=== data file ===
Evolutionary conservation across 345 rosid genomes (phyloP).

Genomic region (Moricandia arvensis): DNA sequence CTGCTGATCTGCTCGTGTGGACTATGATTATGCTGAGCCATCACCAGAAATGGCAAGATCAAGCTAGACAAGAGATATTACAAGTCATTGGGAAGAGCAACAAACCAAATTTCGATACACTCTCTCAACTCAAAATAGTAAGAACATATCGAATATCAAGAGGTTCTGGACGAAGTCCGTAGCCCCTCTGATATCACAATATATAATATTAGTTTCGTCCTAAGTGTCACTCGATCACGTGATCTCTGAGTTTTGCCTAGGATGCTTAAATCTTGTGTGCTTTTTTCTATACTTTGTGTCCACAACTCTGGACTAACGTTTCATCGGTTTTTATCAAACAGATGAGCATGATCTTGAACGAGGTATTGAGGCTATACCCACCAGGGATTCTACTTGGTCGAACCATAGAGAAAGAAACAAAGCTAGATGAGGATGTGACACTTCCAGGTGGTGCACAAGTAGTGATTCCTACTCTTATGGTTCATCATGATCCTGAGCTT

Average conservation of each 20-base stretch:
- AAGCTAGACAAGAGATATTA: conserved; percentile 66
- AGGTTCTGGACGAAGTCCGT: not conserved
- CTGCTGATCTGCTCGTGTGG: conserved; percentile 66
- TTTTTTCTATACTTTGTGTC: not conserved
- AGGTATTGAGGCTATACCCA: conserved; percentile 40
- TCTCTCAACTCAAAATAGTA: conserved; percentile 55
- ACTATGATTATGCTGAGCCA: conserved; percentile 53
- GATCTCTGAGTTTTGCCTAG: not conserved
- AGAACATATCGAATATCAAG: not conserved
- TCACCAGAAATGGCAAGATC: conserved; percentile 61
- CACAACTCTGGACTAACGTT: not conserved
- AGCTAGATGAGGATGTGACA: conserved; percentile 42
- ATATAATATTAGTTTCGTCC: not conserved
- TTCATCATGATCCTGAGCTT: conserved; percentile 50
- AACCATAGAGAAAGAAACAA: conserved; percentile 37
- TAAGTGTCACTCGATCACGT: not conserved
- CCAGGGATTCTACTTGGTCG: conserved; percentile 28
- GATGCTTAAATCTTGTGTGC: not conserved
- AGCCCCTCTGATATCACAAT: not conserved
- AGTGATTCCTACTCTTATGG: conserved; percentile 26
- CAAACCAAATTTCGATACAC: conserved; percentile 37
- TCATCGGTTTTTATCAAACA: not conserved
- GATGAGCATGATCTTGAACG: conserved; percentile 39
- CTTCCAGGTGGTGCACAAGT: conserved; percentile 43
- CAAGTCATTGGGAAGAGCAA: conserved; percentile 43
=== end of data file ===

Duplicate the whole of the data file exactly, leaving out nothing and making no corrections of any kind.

Evolutionary conservation across 345 rosid genomes (phyloP).

Genomic region (Moricandia arvensis): DNA sequence CTGCTGATCTGCTCGTGTGGACTATGATTATGCTGAGCCATCACCAGAAATGGCAAGATCAAGCTAGACAAGAGATATTACAAGTCATTGGGAAGAGCAACAAACCAAATTTCGATACACTCTCTCAACTCAAAATAGTAAGAACATATCGAATATCAAGAGGTTCTGGACGAAGTCCGTAGCCCCTCTGATATCACAATATATAATATTAGTTTCGTCCTAAGTGTCACTCGATCACGTGATCTCTGAGTTTTGCCTAGGATGCTTAAATCTTGTGTGCTTTTTTCTATACTTTGTGTCCACAACTCTGGACTAACGTTTCATCGGTTTTTATCAAACAGATGAGCATGATCTTGAACGAGGTATTGAGGCTATACCCACCAGGGATTCTACTTGGTCGAACCATAGAGAAAGAAACAAAGCTAGATGAGGATGTGACACTTCCAGGTGGTGCACAAGTAGTGATTCCTACTCTTATGGTTCATCATGATCCTGAGCTT

Average conservation of each 20-base stretch:
- AAGCTAGACAAGAGATATTA: conserved; percentile 66
- AGGTTCTGGACGAAGTCCGT: not conserved
- CTGCTGATCTGCTCGTGTGG: conserved; percentile 66
- TTTTTTCTATACTTTGTGTC: not conserved
- AGGTATTGAGGCTATACCCA: conserved; percentile 40
- TCTCTCAACTCAAAATAGTA: conserved; percentile 55
- ACTATGATTATGCTGAGCCA: conserved; percentile 53
- GATCTCTGAGTTTTGCCTAG: not conserved
- AGAACATATCGAATATCAAG: not conserved
- TCACCAGAAATGGCAAGATC: conserved; percentile 61
- CACAACTCTGGACTAACGTT: not conserved
- AGCTAGATGAGGATGTGACA: conserved; percentile 42
- ATATAATATTAGTTTCGTCC: not conserved
- TTCATCATGATCCTGAGCTT: conserved; percentile 50
- AACCATAGAGAAAGAAACAA: conserved; percentile 37
- TAAGTGTCACTCGATCACGT: not conserved
- CCAGGGATTCTACTTGGTCG: conserved; percentile 28
- GATGCTTAAATCTTGTGTGC: not conserved
- AGCCCCTCTGATATCACAAT: not conserved
- AGTGATTCCTACTCTTATGG: conserved; percentile 26
- CAAACCAAATTTCGATACAC: conserved; percentile 37
- TCATCGGTTTTTATCAAACA: not conserved
- GATGAGCATGATCTTGAACG: conserved; percentile 39
- CTTCCAGGTGGTGCACAAGT: conserved; percentile 43
- CAAGTCATTGGGAAGAGCAA: conserved; percentile 43